Schreiber is swimming with talent in The Little Mermaid

Ava Fasciano, Staff Writer

Hopefully you were lucky enough to witness Schreiber Theater Company’s two-time sell out production of The Little Mermaid.  It blew previous performances out of the water with its extravagant costumes, set design, and showmanship.  The play was a huge hit among Schreiber students, staff, and Port families alike.  The Disney movie The Little Mermaid is considered by many to be a classic, and the Schreiber Theater Company certainly did the source material justice.  Seeing it revitalized by Schreiber students certainly brought a feeling of nostalgia to the audience, as the colorful story and catchy songs are dear to many hearts, and the play was executed in the best possible way thanks to the talented cast, crew, and pit.

Over the span of three months, the actors diligently rehearsed, sometimes working as many as 20 hours a week.  However, the audience may not be aware of the other factors contributing to the show’s success.  After all, those elaborate sets and wave effects do not move themselves. 

“Stage crew is much harder than it looks and it’s a major time commitment,” said junior Jamie Kennelly. 

Schreiber teachers Mrs. Foster and Mrs. Nelson, who teach English and Chemistry respectively, also put huge amounts of effort into making sure everything ran smoothly. 

“I wear a lot of hats.  From costumes to programs to publicity, there’s much to be done,” said Mrs. Nelson.

You may be wondering why these teachers devote so much their free time to school productions like The Little Mermaid.  Mrs. Foster-Holzer, who has been participating in Schreiber theatre ever since she was a student herself, has an especially meaningful connection to high school drama. 

“I keep committing all my time and directing the show because it’s what I’ve done since I was 14 years old.  It’s just natural and fun and rewarding to get to do something like this. It’s a privilege more so than a job,” says Mrs. Foster-Holzer.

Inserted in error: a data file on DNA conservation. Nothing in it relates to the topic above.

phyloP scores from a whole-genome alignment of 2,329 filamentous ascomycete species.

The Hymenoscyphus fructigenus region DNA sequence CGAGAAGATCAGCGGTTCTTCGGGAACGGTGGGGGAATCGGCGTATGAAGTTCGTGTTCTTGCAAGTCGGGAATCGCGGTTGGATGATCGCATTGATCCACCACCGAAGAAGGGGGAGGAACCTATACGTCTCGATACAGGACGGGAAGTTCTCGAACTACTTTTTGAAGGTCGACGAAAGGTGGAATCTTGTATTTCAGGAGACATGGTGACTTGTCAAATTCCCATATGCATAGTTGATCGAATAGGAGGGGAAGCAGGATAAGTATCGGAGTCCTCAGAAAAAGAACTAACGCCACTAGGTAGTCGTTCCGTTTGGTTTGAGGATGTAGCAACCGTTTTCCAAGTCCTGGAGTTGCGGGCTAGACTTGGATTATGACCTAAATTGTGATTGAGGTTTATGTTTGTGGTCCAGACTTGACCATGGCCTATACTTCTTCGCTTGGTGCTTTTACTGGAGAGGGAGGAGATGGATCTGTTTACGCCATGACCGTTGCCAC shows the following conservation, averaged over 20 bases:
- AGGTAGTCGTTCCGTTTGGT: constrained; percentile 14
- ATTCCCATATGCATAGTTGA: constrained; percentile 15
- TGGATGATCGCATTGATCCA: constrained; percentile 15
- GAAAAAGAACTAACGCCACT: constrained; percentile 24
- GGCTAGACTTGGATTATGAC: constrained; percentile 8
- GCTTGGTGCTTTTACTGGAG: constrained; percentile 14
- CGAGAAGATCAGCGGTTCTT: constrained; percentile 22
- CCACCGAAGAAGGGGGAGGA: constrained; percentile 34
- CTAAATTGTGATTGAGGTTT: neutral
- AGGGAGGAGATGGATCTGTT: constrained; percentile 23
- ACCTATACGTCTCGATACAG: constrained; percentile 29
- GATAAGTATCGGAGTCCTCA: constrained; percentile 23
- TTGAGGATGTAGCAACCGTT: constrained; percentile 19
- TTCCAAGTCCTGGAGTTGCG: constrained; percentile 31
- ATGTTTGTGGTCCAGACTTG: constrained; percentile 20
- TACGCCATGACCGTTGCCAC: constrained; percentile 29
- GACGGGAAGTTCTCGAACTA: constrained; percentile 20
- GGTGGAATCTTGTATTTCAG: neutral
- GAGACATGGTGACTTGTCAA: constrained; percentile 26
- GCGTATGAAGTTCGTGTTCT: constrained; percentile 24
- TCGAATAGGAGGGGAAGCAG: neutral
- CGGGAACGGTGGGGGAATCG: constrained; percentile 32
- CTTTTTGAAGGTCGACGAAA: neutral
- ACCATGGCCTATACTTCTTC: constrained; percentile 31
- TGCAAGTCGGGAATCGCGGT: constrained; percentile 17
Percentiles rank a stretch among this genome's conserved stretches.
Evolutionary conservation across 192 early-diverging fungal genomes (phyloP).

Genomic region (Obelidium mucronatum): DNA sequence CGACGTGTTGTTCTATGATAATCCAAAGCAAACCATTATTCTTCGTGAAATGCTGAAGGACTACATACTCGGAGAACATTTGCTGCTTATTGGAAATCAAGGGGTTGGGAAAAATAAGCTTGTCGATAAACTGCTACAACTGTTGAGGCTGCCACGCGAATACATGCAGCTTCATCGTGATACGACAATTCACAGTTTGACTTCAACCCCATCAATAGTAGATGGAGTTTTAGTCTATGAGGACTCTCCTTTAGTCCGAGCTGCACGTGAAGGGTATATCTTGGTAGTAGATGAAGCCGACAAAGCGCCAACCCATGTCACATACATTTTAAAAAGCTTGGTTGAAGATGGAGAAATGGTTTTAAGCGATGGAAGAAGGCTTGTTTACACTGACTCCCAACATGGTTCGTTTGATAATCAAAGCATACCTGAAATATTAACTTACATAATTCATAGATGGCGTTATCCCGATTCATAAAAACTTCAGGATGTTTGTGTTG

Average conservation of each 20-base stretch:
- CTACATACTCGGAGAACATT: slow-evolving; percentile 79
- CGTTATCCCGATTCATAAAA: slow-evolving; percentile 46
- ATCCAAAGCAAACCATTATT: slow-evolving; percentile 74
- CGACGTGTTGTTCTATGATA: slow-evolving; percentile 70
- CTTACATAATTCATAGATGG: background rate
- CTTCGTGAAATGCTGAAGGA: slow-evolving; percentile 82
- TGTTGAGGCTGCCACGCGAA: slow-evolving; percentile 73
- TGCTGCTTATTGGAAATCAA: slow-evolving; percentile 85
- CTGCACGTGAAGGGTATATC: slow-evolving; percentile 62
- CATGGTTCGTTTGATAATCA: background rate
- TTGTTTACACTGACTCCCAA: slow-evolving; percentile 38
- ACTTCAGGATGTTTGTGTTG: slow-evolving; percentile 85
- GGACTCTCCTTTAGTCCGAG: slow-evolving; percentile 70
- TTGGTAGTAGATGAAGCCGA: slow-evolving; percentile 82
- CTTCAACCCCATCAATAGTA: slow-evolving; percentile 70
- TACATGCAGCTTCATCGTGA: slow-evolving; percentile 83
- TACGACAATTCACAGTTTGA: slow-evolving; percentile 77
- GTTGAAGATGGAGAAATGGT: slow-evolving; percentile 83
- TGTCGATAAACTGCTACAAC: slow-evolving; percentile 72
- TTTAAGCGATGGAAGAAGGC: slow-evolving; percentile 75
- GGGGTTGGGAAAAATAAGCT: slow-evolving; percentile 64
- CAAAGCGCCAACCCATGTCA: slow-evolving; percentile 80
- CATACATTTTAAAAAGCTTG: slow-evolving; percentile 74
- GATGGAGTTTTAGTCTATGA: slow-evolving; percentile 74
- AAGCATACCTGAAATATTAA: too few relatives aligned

Schreiber is swimming with talent, and the spring musical grants these theatrically inclined students an opportunity to perform.  Junior Sarabeth Schiff was the perfect candidate for the role of Ariel because of her vocal range, ability to convey emotion, and dance skills.  Her mermaid sisters competed comically for King Triton’s attention, each sister’s personality more extravagant than the next.  Senior Jack Gilsenan played the lead male role of Prince Eric, whose minimal role in the Disney movie was expanded to better showcase his love of adventure and compatibility with Ariel.  Ursula, played wickedly by senior Isabelle Verdino, pursued revenge on her brother, junior Max Finkelstein’s King Triton by sabotaging Ariel.  Meanwhile, Flounder, played by sophomore Casey Fanous, struggled to be noticed by the love of his life.  Junior Eden Franco’s accent and charisma in the role of Sebastian stole the show.  Last but not least, Ursula’s eels, played by junior Veronica Lee and senior Caroline McCarthy, catered humorously to Ursula’s demands. 

As a school club, The Schreiber Theatre Company is not able to receive funding from the school itself.  Their elaborate costumes and sets aren’t cheap, so the producers have to get creative with fundraising.  They sell advertisements in the showbills and receive generous donations from local businesses.  Additionally, they raise money from ticket and concession sales.  

One thing that the Schreiber Theatre Company did differently this year was the Character Breakfast.  Targeted toward younger students in the Port Washington community, the company hosted a meet and greet the morning before the Sunday show where the actors dressed up in character and took pictures with young fans of The Little Mermaid.  Some of the actors’ parents sold pizza and drinks to support the show.

No matter your skills, there’s room for you to contribute to Schreiber’s incredible biannual shows.  Whether you’re a musician, actor, singer, dancer, leader, aspiring director, or the “I’m just doing it because it looks good for college” type of participant, there are plenty of opportunities for you to be involved on stage or behind the scenes.